Spring Festival Travels Day 2
Trip Start Aug 23, 2008
41Trip End May 11, 2009
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I see things like that all the time, that make me do a double take, but I rarely remember them when I am typing here. I should carry a notebook around for a memory aid.
Also it is now the last day of the Spring Festival (I started writing this quite a while ago) which is know as the Lantern Festival. Tonight we are going to Wentao's house to learn how to make jaozi (which are pretty much the Chinese version of perogi). But yesterday, as well as everyday for the past... well forever, there have been families shooting off loads of fireworks. How is that different from normal? Well as I was watching a movie with Scott (Fight Club in case you were wondering) they were being shot from the garden underneath us. It was ridiculous. The closest I've been. And these fireworks were really good ones, not just noise. They were pretty but I kept thinking that these are just normal people who could have set them up wrong and one could come flying into my house. But yes, fireworks are all around.
Anyway, on to the next day. After we woke up (to fireworks of course!) we had a traditional Chinese New Year breakfast (in Sichuan province so I was told per train ride) of Tang Yuan. These are pretty much little round balls of dough that look similar to eggs and filled with something akin to peanut butter or black sugar. The peanut butter flavor is probably bean paste, but I prefer to think of it as peanut butter.
After we had finished, we took a bus and a cab to the long distance bus station with Harry (the boy's english name) and his mother, who helped get us tickets to Lugu Lake and checked us into a nearby hotel. After all of this, we thanked them for all they had done, got his number to repay his kindness when we were all back in Chengdu, and told them to enjoy the rest of their holiday together as a family.
Since the bus did not leave until the following morning, we decided to look around Xichang. We knew which bus got us to the famous Qianghai lake (where Marco Polo is said to have visited) and watched 4 or 5 of that number bus go by full to the brim with Chinese families. When we finally got to the lake, it was crowded with families celebrating the new year. Many people came over to talk to us in English,asking us things like how we liked it in Xichang, or even just to say welcome to Xichang! We were definitely an attraction along with a carnival, fishing, food and children running inside balls on water. You heard me right. Look at the pictures.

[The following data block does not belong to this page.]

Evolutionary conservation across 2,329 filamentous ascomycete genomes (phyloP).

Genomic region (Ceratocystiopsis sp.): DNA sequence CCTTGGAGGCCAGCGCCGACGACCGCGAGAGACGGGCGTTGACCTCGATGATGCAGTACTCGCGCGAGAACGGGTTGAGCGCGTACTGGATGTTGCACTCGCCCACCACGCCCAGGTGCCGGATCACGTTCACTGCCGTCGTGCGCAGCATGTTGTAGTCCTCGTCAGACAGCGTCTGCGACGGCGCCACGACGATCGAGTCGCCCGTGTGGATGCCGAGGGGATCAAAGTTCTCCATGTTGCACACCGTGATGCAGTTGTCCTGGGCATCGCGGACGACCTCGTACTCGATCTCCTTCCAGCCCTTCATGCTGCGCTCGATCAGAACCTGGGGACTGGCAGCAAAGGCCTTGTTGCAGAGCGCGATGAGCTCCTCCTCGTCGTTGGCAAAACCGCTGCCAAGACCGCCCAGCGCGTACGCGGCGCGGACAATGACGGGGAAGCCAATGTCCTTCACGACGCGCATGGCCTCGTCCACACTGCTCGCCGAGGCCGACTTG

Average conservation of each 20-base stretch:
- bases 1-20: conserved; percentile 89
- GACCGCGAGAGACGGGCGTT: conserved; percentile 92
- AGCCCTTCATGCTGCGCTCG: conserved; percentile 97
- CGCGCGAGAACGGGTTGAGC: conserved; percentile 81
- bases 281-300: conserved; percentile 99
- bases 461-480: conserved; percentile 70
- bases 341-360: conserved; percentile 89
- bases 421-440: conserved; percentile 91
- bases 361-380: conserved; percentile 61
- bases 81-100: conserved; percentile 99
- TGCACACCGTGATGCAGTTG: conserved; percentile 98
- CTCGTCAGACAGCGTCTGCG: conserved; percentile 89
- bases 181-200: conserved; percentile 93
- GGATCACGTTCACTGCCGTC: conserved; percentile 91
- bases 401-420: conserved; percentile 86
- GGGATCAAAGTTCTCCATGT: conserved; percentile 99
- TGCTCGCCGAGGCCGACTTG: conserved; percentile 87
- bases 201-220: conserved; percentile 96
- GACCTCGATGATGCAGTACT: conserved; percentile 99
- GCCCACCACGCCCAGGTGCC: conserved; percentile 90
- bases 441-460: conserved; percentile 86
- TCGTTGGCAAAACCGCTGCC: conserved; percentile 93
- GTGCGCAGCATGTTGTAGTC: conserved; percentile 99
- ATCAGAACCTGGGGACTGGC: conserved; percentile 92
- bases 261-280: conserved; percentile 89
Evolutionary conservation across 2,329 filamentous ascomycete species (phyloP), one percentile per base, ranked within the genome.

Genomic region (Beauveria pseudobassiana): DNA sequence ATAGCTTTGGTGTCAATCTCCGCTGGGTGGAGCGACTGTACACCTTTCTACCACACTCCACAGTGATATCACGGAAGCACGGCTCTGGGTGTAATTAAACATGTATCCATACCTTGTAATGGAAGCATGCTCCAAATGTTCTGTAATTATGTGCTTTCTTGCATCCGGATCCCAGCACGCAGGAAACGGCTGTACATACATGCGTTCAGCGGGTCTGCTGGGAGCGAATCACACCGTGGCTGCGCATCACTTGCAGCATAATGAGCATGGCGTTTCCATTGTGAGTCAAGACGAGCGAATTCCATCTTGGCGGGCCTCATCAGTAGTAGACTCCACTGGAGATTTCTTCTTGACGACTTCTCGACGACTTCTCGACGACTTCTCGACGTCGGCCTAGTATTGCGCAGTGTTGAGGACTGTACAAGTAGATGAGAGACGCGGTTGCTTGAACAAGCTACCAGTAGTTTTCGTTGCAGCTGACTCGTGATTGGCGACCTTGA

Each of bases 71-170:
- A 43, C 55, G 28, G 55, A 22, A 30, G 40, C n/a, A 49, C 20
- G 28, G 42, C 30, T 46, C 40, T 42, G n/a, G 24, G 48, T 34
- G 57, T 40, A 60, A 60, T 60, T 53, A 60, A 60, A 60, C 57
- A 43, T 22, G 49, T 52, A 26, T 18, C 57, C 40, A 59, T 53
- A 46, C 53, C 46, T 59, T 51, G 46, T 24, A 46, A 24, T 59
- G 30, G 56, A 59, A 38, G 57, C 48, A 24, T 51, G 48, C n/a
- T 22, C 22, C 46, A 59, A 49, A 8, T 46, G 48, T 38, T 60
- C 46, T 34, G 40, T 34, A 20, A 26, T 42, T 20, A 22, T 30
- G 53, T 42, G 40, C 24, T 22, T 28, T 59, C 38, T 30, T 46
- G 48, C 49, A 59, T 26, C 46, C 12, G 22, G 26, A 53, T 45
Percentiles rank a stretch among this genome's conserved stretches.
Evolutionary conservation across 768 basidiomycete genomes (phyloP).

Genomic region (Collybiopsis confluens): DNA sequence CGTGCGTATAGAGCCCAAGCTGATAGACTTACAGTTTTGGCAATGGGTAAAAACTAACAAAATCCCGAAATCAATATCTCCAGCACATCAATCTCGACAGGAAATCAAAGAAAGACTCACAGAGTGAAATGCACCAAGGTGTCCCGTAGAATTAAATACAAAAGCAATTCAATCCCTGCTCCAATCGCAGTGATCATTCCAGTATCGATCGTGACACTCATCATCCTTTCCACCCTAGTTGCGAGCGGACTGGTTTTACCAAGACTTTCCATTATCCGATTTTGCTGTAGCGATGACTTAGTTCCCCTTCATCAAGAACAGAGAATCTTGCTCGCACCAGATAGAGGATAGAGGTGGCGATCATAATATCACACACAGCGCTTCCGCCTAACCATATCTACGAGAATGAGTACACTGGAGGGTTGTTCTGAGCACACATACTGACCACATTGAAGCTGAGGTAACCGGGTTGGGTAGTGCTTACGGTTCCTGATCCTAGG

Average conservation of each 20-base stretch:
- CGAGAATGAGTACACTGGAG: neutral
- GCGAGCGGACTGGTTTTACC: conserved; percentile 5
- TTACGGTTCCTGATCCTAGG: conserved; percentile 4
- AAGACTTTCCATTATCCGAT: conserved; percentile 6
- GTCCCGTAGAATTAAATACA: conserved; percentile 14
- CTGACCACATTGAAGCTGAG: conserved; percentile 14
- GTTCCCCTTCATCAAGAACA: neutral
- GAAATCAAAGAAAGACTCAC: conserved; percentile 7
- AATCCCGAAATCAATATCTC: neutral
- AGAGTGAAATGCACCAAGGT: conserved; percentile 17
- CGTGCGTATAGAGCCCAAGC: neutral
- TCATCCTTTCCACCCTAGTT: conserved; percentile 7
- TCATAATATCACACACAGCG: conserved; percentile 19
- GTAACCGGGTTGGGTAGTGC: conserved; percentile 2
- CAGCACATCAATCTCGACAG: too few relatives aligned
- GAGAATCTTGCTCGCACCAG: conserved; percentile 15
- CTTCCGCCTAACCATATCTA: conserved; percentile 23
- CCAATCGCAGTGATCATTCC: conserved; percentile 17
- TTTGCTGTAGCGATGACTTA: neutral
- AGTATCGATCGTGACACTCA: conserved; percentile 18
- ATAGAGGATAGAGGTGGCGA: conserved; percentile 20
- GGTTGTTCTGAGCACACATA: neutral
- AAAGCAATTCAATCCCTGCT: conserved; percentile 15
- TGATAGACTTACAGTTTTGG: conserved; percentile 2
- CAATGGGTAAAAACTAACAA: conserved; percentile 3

So we walked around for a while. Talked to a man with a cigarette and a baby without a diaper, who I ended up holding in a picture with him. Then after the chinese saw that, there was a line for us haha. And neither of us had showered for a day or so. How fun.
After we looked at some of the festivities we decided to climb to the temple. This turned into a pilgrimage with the mob. It was ridiculous how many people were there or trying to get there. To me it was just another temple, but to Caitlin it was her first one. I just chilled on a bench while she looked around. One thing I've noticed is that a lot of the temples look the same, so I took that well needed break. I ended up talking to a women who wanted her daughter to be our american pen-pals.
We walked down the mountain (oh yeah, the temple was on a mountain) stopping at a pagoda to eat the fruit we had been given by our previous night's host. We used the knife we brought to peal the apples since there was nothing to wash it with, and thats really how they eat apples here anyway. It was a nice break.
We hopped back on the bus where there was an obnoxious boy who had his music blaring and was singing. Normally, ok whatever, but on a crowded bus where I can't even move my arm without hitting a child? Get the music out of my ear, thanks.
We got off in the city center were we tried some street food. It was like a fried pancake with bean paste inside. Good, but greasy. We then found an open noodle place and ordered our dinner. While we were eating our not cut noodles, a man came over and said to us in english "I speak a little English, so I will pay for your meal" I was like "wow, thanks" thinking you know he would want to sit and chat with us for a bit, but no. It was I speak, I pay, I go.
Now, I say uncut noodles for a reason. Normally you can't use your chopsticks to pick up all of the noodles in a dish. On Chinese New Year it is bad luck to cut noodles because the noodles represent a long life. I was glad to participate in that tradition.
After we ate we walked back to our hotel. It was early but everything was closed and we were tired. I also really wanted a shower. So we get back and I take a horridly cold shower. It was like showering in an iceberg. Caitlin, wanting a more pleasant experience went down to ask how to turn the hot water on, to which the reply was "There was no sun today, so no hot water." Makes sense but I wished there was a backup plan. But what can you do for 2.00 a night. We didn't have heat either (no surprise there) so I slept in a lot of layers.
It was a good evening, one of catching up on my journal and watching the Chinese New Year magic show on its repeat.
Today, I start my internship hopefully. The guy told me he would call today. I am sitting here a bundle of anxious nerves because of this. Why? The phone call is in Chinese. I have no met my boss yet, but I heard I was working for a technology company which makes me happy. Maybe I'll remember something about computers that is more advanced than making the internet work in our apartment everyday (which don't get me wrong, it is an arduous task).
More on that later. But now I'll get to uploading some pictures.